There are some times when we see more clearly than others why great poets are great. Their works may not always be good, and even they can in a weak moment write poetry which is unworthy of the name. But there are some times when we have to acknowledge a level of greatness far surpassing the average person’s attempt at poetry, a level of brilliance which marks them as the most talented in their line.
When I think of a great poem, Cowper’s “Poplar Field” comes quickly to mind. I think of it in the same moment as Wordsworth’s “Daffodils”, or Longfellow’s “Psalm of Life”—because it is the kind of poem I can never tire of hearing. The flowing metre which soars along with the rippling eddy of a quiet stream or the very “whispering sound” of the poplar trees themselves, lends a certain beautiful peacefulness to the somewhat melancholy idea of the poem. The rhyme, as we should expect, cannot be found fault with, and the metre is in most cases consistent to its rhythm.
The concept that things change in life faster than we ourselves seem to do, is an idea which strikes a chord with all of us, particularly those with a poetical strain. Cowper’s expression of this idea is accurate but not overpowering, leaving us with an impression of pensive sympathy, a good deal less despairing than the words themselves suggest.
He laments the manifestation of an inevitable truth, rather than railing against a seeming injustice in the destruction of his “favourite field,” and I think it is this quality of regret without anger which makes the poem sad but not outrageously tragic. The parallel between the demise of the poplars and Cowper’s own mortality makes the poem more than merely a comment on his particular loss, and allows us to feel in harmony with the author.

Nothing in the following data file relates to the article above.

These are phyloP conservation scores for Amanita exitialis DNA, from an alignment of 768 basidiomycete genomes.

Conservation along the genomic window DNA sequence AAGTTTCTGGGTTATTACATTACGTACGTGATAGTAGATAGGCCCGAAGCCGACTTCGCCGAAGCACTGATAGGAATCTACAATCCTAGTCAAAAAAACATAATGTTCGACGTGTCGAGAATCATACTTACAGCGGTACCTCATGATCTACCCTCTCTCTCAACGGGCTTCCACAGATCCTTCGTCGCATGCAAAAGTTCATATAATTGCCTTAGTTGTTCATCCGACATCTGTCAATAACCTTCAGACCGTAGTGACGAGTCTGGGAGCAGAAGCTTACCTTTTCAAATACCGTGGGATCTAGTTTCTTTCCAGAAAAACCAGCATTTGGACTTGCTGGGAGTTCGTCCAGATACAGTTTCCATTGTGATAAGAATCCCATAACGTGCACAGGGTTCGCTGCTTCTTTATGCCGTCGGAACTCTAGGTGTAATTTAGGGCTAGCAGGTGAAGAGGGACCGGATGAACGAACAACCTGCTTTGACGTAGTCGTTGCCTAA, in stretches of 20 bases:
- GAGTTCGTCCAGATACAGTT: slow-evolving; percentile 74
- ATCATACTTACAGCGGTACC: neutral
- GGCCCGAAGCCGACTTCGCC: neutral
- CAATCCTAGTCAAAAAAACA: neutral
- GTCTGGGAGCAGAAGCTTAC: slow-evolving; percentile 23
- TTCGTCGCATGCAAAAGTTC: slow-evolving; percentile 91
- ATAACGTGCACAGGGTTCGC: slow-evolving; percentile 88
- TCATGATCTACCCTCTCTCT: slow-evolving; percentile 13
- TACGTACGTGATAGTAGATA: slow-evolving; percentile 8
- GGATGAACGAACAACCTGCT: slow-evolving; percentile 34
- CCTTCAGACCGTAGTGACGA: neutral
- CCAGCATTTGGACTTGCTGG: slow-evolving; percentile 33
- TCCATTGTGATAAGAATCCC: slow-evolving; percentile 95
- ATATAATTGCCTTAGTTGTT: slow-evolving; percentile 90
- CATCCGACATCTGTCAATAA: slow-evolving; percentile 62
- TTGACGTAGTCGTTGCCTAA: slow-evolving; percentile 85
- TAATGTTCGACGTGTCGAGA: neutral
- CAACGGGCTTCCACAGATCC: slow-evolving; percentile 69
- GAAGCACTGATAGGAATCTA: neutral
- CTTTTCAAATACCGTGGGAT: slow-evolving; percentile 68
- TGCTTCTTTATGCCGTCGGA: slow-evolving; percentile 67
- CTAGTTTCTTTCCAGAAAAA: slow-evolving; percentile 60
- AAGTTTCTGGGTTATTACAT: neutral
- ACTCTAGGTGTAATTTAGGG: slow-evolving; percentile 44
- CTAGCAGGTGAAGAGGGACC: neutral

It is worthwhile to note that Ouse is a river in Olney, England, which was in Cowper’s day the parish of his good friend John Newton, with whom we are all familiar as the author of “Amazing Grace.” The river Ouse is mentioned in several of Cowper’s poems.
The Poplar Field
The poplars are felled; farewell to the shade
And the whispering sound of the cool colonnade
The winds play no longer and sing in the leaves,
Nor Ouse on his bosom their image receives.
Twelve years have elapsed since I first took a view
Of my favourite field, and the bank where they grew;
And now in the grass behold they are laid
And the tree is my seat that once lent me a shade!
The blackbird has fled to another retreat
Where the hazels afford him a screen from the heat,
And the scene where his melody charmed me before
Resounds with his sweet-flowing ditty no more.
My fugitive years are all hasting away,
And I must ere long lie as lowly as they
With a turf on my breast and a stone at my head,
Ere another such grove shall arise in its stead.
‘Tis a sight to engage me, if anything can,
To muse on the perishing pleasures of man;
Though his life be a dream, his enjoyments, I see,
Have a being less durable even than he.
I have found only a few poems which I have liked as well as the “Poplar Field,” and almost none which have the same beautiful flowing nature. I remember memorizing it while sewing a skirt a couple of years ago, delighting in the beauty of the lines. I still love to read it over, or recite it in my mind as I go about my daily tasks. It is one of those poems which is so essentially timeless that the three hundred years which separate us from the date of its writing, are as insignificant a fact as can be. It is one of those poems which make us realize once again why great poets, and great poems, are truly a step above everything else.
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